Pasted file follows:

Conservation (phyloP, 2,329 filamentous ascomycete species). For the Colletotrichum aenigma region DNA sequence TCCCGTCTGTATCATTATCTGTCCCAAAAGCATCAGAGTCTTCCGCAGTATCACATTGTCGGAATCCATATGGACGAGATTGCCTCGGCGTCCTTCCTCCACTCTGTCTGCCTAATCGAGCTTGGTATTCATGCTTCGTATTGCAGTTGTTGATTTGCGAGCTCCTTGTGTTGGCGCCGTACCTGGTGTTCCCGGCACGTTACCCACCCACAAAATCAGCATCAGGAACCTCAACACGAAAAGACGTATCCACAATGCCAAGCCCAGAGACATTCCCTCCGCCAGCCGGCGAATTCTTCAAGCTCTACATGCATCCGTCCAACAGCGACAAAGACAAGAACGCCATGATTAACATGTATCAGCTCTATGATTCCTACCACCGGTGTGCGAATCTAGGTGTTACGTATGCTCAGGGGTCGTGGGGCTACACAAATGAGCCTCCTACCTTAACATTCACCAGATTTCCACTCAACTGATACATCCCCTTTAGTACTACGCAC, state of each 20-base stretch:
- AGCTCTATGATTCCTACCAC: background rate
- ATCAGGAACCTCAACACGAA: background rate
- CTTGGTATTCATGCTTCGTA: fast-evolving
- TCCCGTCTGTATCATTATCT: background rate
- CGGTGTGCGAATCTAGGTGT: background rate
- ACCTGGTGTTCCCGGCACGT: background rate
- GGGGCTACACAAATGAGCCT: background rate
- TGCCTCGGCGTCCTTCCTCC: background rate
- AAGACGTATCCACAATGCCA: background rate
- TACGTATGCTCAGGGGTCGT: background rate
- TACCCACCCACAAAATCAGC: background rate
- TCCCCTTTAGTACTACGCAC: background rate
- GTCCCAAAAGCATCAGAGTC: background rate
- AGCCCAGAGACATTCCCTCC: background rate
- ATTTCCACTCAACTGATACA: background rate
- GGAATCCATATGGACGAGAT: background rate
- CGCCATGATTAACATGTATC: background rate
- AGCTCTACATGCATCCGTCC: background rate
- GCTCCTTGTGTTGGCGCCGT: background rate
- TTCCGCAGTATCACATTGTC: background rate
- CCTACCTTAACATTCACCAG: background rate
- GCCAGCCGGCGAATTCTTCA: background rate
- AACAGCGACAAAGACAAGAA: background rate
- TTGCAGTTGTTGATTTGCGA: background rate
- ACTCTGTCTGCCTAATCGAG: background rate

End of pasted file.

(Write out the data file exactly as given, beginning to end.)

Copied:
Conservation (phyloP, 2,329 filamentous ascomycete species). For the Colletotrichum aenigma region DNA sequence TCCCGTCTGTATCATTATCTGTCCCAAAAGCATCAGAGTCTTCCGCAGTATCACATTGTCGGAATCCATATGGACGAGATTGCCTCGGCGTCCTTCCTCCACTCTGTCTGCCTAATCGAGCTTGGTATTCATGCTTCGTATTGCAGTTGTTGATTTGCGAGCTCCTTGTGTTGGCGCCGTACCTGGTGTTCCCGGCACGTTACCCACCCACAAAATCAGCATCAGGAACCTCAACACGAAAAGACGTATCCACAATGCCAAGCCCAGAGACATTCCCTCCGCCAGCCGGCGAATTCTTCAAGCTCTACATGCATCCGTCCAACAGCGACAAAGACAAGAACGCCATGATTAACATGTATCAGCTCTATGATTCCTACCACCGGTGTGCGAATCTAGGTGTTACGTATGCTCAGGGGTCGTGGGGCTACACAAATGAGCCTCCTACCTTAACATTCACCAGATTTCCACTCAACTGATACATCCCCTTTAGTACTACGCAC, state of each 20-base stretch:
- AGCTCTATGATTCCTACCAC: background rate
- ATCAGGAACCTCAACACGAA: background rate
- CTTGGTATTCATGCTTCGTA: fast-evolving
- TCCCGTCTGTATCATTATCT: background rate
- CGGTGTGCGAATCTAGGTGT: background rate
- ACCTGGTGTTCCCGGCACGT: background rate
- GGGGCTACACAAATGAGCCT: background rate
- TGCCTCGGCGTCCTTCCTCC: background rate
- AAGACGTATCCACAATGCCA: background rate
- TACGTATGCTCAGGGGTCGT: background rate
- TACCCACCCACAAAATCAGC: background rate
- TCCCCTTTAGTACTACGCAC: background rate
- GTCCCAAAAGCATCAGAGTC: background rate
- AGCCCAGAGACATTCCCTCC: background rate
- ATTTCCACTCAACTGATACA: background rate
- GGAATCCATATGGACGAGAT: background rate
- CGCCATGATTAACATGTATC: background rate
- AGCTCTACATGCATCCGTCC: background rate
- GCTCCTTGTGTTGGCGCCGT: background rate
- TTCCGCAGTATCACATTGTC: background rate
- CCTACCTTAACATTCACCAG: background rate
- GCCAGCCGGCGAATTCTTCA: background rate
- AACAGCGACAAAGACAAGAA: background rate
- TTGCAGTTGTTGATTTGCGA: background rate
- ACTCTGTCTGCCTAATCGAG: background rate